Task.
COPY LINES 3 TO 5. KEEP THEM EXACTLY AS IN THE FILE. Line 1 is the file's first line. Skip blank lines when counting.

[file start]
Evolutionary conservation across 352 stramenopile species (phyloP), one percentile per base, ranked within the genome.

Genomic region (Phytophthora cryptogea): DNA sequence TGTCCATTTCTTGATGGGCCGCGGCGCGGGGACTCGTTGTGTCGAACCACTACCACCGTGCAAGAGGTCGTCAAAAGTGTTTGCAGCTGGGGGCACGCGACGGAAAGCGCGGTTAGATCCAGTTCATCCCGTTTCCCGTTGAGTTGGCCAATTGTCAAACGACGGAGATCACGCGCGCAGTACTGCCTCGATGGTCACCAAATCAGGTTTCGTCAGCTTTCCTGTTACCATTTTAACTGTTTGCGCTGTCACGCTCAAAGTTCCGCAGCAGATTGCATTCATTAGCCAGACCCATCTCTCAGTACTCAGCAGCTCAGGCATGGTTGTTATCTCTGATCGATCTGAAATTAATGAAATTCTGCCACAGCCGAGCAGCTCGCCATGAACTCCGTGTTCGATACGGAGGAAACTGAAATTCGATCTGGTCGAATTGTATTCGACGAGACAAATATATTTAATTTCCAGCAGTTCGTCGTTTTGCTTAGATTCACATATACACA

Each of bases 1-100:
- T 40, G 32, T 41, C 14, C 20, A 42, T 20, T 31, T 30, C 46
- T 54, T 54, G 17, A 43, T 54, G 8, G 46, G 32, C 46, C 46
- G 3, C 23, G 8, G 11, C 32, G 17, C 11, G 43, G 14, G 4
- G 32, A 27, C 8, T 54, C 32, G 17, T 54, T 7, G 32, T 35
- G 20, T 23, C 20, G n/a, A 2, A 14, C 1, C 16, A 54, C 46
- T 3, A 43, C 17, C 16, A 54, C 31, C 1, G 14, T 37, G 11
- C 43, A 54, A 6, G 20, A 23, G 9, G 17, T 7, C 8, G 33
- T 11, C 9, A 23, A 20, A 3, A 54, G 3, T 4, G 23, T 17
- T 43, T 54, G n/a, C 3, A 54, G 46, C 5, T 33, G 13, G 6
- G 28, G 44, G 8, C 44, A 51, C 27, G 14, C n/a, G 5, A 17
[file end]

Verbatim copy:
Each of bases 1-100:
- T 40, G 32, T 41, C 14, C 20, A 42, T 20, T 31, T 30, C 46
- T 54, T 54, G 17, A 43, T 54, G 8, G 46, G 32, C 46, C 46